This review contains spoilers.
2.7 The Vault Of Heaven
If you’ve seen Indiana Jones and the Last Crusade, you’ll be familiar with this week’s episode of Da Vinci’s Demons. In that particular Indy adventure, he had out use his father’s journal to outwit a series of traps laid for him (and the Nazis that followed him) to prevent the unworthy from seeking the holy grail. There was a doorway that decapitated people, a series of steps that would collapse beneath someone walking across them, and a well-camouflaged path over a bottomless pit. Strangely enough, The Vault Of Heaven takes these same puzzles and reuses them, with only a few minor tweaks: there’s an Incan disco ball and some magic triangles, a keypad with a hundred different keyholes and a rock that disappears into the wall (like the one in Star Wars), and a person-masher instead of a person decapitator, but the tricks are familiar enough even with their very minor differences.
It’s not terribly surprising that Da Vinci’s Demons had to borrow those elements, as that’s pretty much the mental image anyone gets when they think of an old temple filled with booby traps that our genius artiste and his intrepid friends/enemy have to negotiate. Rather than Arabs, we have Incans to serve as the occasional redshirt. Rather than the Holy Grail, we have the almost-as-magical Book of Leaves, with Leonardo serving as Indy and Riario as Donovan. I guess that makes Ima Elsa and Zoroaster Sallah? Either way, the show does justice to the conceit, if only because Leonardo is able to invent some contraption or another to solve one puzzle, then uses his knowledge of math to solve another, and, amazingly, turns to the skills of his companions once again to solve yet another issue (this time Zoroaster’s knowledge of lock-picking proves crucial).
Peter Hoar does a good job this week at balancing the A plot (Leo) and the B and C plots, which are also pretty heavy on the action. The whole of the episode seems very fight-centric, and Hoar does a pretty good job at shooting and blocking the fight scenes. The surprise emergence of Renaissance ninjas interrupting the post-coital cuddling of Carlo and Claire Orsini was a pleasant, if odd, surprise, and the fight both here and when Lucrezia and her traveling companion fight their way into the camp of the Ottoman Sultan’s son were clean and not as cluttered as the show has been in the past. I’m sure the emphasis on action comes from the script’s writers, Marco Ramirez (who wrote The Devil) and Brian Nelson (who wrote Hard Candy and 30 Days of Night).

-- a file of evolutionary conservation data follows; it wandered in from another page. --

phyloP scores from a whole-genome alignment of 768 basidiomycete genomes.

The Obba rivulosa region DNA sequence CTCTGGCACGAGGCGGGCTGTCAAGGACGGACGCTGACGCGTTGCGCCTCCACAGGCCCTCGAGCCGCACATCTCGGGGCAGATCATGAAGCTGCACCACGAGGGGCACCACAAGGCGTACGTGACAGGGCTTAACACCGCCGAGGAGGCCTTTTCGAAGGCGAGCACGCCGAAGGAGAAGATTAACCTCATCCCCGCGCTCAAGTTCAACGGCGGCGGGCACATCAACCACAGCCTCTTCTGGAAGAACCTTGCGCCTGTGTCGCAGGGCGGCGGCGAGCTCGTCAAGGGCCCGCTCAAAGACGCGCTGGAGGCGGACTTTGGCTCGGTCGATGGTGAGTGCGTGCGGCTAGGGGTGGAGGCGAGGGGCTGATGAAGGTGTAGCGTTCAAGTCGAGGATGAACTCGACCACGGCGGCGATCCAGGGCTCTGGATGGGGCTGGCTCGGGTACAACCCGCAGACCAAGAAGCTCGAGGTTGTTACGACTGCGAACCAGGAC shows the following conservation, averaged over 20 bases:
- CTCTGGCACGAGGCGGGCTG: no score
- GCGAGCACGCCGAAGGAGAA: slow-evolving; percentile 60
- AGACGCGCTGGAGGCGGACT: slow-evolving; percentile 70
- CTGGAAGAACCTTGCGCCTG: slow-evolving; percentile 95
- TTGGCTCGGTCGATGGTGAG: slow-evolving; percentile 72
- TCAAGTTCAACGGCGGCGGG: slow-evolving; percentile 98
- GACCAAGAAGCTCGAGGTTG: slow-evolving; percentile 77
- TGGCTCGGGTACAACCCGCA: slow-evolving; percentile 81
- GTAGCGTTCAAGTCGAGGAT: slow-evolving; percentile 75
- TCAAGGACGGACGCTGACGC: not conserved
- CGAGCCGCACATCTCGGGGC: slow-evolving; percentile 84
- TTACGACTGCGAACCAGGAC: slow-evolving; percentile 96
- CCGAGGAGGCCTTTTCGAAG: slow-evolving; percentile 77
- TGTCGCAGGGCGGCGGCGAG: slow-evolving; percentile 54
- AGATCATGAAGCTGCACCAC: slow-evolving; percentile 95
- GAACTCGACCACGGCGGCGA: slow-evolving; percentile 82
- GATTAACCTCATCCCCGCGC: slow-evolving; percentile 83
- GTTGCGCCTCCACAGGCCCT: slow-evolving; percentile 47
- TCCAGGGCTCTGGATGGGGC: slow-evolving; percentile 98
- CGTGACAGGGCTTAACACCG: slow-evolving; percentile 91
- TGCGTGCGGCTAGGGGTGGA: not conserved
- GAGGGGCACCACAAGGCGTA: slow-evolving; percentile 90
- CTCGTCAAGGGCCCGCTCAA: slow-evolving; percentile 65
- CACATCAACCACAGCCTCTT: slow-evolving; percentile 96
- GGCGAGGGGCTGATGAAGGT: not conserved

Hoar also does an able job with the traps throughout Leonardo’s plot. The scene where Riario and Leonardo are betrayed by Ima is good, as Hoar has Carolina Guerra act more heartbroken by Leo’s betrayal than angry that he betrayed her. She’s more upset that he’s never had feelings for her (due to his continuing love for Lucrezia) than that he went poking around in the Vault of Heaven without her. It was a good decision by both the actor and the director to make it more disappointed than furious, especially after Riario’s earlier angry threatening of Zoroaster.
Da Vinci’s Demons, as a whole, can go a little angry with its tone. Even when it’s not angry, there’s still a lot of yelling and aggressive noise. To have someone underplay that for once is pretty nice, even if it’s not a nice development for Leonardo and friends to gain entrance into the Vault of Heaven only to be captured by armed natives after a brief struggle. Sometimes a cooler head, like Carlo’s almost casual murder of a plotting Medici Bank employee who probably set up the assassins, works better. It both eliminates a threat and it establishes that Carlo is as much a Medici as Lorenzo or Guiliano – perhaps a better Medici than the others despite his race and bastard status.
One complaint, though. It seems like an odd choice to have Claire essentially locked up at the same time both Leonardo and Lorenzo are also essentially locked up as well. Add in Vanessa being a prisoner within the Medici mansion, well… it seems like everyone in Da Vinci is behind bars or otherwise detained for some reason or another. I’m sure it won’t hold (except for maybe Lorenzo and Piero’s vacation) but it’s a lot of artificial confinement, and it’s not the most exciting bit of narrative to trudge through. I’m sure the show will find something entertaining to do with it eventually, but I wouldn’t say I’m thrilled about it.
US Correspondent Ron Hogan is kind of a fan of the new Carlo. Killing guys in the hallway and hooking up with the wife of his half-brother (or cousin, I think) is a series of boss moves. Find more by Ron daily at Shaktronics and PopFi.
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